BACKGROUND: Postaxial polydactyly, type B is the most common type of polydactyly. The vestigial sixth finger is attached by a narrow neurovascular pedicle to the lateral aspect of the hand or foot at the level of the metacarpal-phalangeal joint or the metatarsal-phalangeal joint. The occurrence of this type of polydactyly varies among racial groups, by sex and sidedness. Postaxial polydactyly, type A is a fully developed extra digit on the lateral aspect of the hand or foot with a bifid fifth or sixth metacarpal/metatarsal and is much less common...
January 2018: Birth Defects Research
Jennifer G Andrews, Maureen K Galindo, F John Meaney, Argelia Benavides, Linnette Mayate, Deborah Fox, Sydney Pettygrove, Leslie O'Leary, Christopher Cunniff
BACKGROUND: The diagnosis of fetal alcohol syndrome (FAS) rests on identification of characteristic facial, growth, and central nervous system (CNS) features. Public health surveillance of FAS depends on documentation of these characteristics. We evaluated if reporting of FAS characteristics is associated with the type of provider examining the child. METHODS: We analyzed cases aged 7-9 years from the Fetal Alcohol Syndrome Surveillance Network II (FASSNetII). We included cases whose surveillance records included the type of provider (qualifying provider: developmental pediatrician, geneticist, neonatologist; other physician; or other provider) who evaluated the child as well as the FAS diagnostic characteristics (facial dysmorphology, CNS impairment, and/or growth deficiency) reported by the provider...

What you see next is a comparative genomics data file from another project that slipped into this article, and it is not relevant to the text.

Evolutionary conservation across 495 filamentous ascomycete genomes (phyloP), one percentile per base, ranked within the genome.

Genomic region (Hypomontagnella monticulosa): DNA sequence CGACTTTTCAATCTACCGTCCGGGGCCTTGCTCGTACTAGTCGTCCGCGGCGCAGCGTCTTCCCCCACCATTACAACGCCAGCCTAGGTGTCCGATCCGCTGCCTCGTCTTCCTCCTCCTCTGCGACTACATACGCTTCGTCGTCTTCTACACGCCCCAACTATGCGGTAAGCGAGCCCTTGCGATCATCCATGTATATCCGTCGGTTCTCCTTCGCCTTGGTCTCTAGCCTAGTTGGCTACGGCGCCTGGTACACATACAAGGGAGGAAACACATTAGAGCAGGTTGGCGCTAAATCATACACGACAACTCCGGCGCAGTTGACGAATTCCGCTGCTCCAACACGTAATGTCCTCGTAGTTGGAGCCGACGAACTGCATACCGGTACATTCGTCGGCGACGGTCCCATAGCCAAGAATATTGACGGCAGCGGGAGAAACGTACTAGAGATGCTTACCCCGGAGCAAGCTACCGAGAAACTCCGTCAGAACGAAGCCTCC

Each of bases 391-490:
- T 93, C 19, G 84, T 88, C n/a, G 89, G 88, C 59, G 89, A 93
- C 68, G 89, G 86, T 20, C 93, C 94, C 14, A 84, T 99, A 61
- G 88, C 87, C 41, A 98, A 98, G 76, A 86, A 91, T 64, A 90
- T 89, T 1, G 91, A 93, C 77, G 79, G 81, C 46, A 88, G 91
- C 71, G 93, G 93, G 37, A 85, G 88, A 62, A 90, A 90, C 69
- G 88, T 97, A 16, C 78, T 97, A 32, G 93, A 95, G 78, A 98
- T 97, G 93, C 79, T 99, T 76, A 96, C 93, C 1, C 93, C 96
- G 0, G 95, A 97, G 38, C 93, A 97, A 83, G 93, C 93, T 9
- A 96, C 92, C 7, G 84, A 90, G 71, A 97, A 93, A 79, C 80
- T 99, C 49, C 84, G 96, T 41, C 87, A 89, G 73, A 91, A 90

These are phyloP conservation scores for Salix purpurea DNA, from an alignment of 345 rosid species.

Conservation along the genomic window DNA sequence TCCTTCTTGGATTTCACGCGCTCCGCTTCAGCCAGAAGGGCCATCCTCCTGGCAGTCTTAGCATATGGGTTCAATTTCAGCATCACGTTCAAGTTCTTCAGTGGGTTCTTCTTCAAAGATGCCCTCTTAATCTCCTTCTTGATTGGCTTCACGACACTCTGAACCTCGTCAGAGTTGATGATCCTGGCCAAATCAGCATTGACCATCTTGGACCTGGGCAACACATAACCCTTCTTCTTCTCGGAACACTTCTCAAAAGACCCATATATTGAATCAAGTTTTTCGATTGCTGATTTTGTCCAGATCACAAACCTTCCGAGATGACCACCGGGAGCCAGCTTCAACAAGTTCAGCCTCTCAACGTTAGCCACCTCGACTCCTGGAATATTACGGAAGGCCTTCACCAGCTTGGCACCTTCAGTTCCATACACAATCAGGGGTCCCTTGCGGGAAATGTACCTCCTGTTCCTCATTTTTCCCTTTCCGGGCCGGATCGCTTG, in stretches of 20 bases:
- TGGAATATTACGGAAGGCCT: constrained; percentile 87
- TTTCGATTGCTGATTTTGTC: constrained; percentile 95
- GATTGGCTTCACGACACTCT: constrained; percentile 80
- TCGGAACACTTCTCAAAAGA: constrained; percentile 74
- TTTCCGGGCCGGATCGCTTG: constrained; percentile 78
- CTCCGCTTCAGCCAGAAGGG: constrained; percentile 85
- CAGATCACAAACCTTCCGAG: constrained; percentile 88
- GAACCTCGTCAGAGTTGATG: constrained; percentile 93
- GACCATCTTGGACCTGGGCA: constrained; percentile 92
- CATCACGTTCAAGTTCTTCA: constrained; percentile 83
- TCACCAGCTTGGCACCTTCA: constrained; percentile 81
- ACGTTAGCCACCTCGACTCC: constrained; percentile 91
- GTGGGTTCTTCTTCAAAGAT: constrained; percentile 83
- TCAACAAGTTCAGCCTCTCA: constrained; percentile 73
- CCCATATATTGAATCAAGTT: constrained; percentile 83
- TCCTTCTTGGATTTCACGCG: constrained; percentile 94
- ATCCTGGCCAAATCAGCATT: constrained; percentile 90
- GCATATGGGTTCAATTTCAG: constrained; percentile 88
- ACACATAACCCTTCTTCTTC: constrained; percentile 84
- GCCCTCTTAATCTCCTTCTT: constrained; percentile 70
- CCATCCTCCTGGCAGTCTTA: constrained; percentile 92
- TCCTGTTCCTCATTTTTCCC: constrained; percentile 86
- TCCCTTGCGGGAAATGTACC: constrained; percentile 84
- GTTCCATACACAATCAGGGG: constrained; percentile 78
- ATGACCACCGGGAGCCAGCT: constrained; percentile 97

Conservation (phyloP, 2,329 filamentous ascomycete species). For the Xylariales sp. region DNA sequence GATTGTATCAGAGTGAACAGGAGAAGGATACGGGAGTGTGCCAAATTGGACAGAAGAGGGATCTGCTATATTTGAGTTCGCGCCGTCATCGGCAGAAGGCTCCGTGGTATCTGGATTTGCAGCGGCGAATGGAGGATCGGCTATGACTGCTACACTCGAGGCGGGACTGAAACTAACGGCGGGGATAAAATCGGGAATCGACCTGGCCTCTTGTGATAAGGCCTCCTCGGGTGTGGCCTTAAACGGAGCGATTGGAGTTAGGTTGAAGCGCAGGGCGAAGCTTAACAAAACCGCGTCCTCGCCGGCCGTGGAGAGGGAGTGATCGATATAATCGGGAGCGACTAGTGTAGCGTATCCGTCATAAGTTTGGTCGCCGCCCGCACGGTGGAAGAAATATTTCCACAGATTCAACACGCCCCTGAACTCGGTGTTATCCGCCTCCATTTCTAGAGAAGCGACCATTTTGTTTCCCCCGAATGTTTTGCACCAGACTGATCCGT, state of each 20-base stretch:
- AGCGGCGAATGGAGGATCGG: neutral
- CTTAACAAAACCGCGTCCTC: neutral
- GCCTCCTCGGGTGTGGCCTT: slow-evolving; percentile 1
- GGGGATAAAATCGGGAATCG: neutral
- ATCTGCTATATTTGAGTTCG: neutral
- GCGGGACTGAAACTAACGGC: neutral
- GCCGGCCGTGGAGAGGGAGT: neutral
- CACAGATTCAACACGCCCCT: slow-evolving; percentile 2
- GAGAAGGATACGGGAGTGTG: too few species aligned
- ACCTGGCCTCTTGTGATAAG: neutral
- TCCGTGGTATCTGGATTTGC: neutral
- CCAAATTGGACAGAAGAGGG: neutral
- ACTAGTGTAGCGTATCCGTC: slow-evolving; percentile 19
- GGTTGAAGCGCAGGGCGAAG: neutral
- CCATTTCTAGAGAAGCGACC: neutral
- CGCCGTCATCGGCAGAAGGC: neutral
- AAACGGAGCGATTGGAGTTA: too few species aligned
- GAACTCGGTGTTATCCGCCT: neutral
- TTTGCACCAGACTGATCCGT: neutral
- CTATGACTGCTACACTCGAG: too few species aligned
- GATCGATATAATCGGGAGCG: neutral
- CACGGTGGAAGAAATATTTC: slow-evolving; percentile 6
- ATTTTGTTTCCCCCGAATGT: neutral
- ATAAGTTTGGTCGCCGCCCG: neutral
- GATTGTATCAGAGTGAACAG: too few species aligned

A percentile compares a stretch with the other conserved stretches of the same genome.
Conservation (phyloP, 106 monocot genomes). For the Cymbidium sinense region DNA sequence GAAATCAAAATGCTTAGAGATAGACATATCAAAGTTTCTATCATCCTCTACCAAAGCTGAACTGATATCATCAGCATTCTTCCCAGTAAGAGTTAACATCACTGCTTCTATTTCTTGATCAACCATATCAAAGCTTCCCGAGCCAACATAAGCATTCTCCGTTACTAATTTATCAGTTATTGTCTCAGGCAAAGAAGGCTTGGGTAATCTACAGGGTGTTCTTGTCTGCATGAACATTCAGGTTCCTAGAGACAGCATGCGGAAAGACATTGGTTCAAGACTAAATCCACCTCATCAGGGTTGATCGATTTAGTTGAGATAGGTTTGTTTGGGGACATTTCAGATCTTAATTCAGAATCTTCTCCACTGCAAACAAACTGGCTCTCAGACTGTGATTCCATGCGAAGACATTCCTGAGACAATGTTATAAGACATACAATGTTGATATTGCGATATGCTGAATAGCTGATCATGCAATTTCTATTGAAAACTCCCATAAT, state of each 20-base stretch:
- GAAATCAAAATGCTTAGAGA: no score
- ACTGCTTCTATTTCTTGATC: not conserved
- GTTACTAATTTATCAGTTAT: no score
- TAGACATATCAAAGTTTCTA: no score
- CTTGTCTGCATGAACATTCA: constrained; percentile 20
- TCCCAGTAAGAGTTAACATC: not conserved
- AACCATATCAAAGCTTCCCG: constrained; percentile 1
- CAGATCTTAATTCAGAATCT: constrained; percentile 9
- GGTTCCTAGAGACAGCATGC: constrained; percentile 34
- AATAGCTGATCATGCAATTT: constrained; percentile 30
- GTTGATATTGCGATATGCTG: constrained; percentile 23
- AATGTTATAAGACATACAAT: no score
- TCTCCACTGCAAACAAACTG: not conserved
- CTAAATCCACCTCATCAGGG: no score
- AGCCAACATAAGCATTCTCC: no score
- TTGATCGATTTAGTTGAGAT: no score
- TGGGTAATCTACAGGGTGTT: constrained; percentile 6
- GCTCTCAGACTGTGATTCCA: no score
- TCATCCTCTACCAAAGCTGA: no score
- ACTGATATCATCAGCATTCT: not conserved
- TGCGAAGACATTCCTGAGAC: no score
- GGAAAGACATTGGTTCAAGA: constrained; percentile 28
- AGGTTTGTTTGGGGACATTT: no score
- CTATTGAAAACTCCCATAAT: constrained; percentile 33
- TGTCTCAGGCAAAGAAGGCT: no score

January 25, 2018: Birth Defects Research
Hannah Blencowe, Vijaya Kancherla, Sowmiya Moorthie, Matthew W Darlison, Bernadette Modell
Neural tube defects (NTDs) are associated with substantial mortality, morbidity, disability, and psychological and economic costs. Many are preventable with folic acid, and access to appropriate services for those affected can improve survival and quality of life. We used a compartmental model to estimate global and regional birth prevalence of NTDs (live births, stillbirths, and elective terminations of pregnancy) and subsequent under-5 mortality. Data were identified through web-based reviews of birth defect registry databases and systematic literature reviews...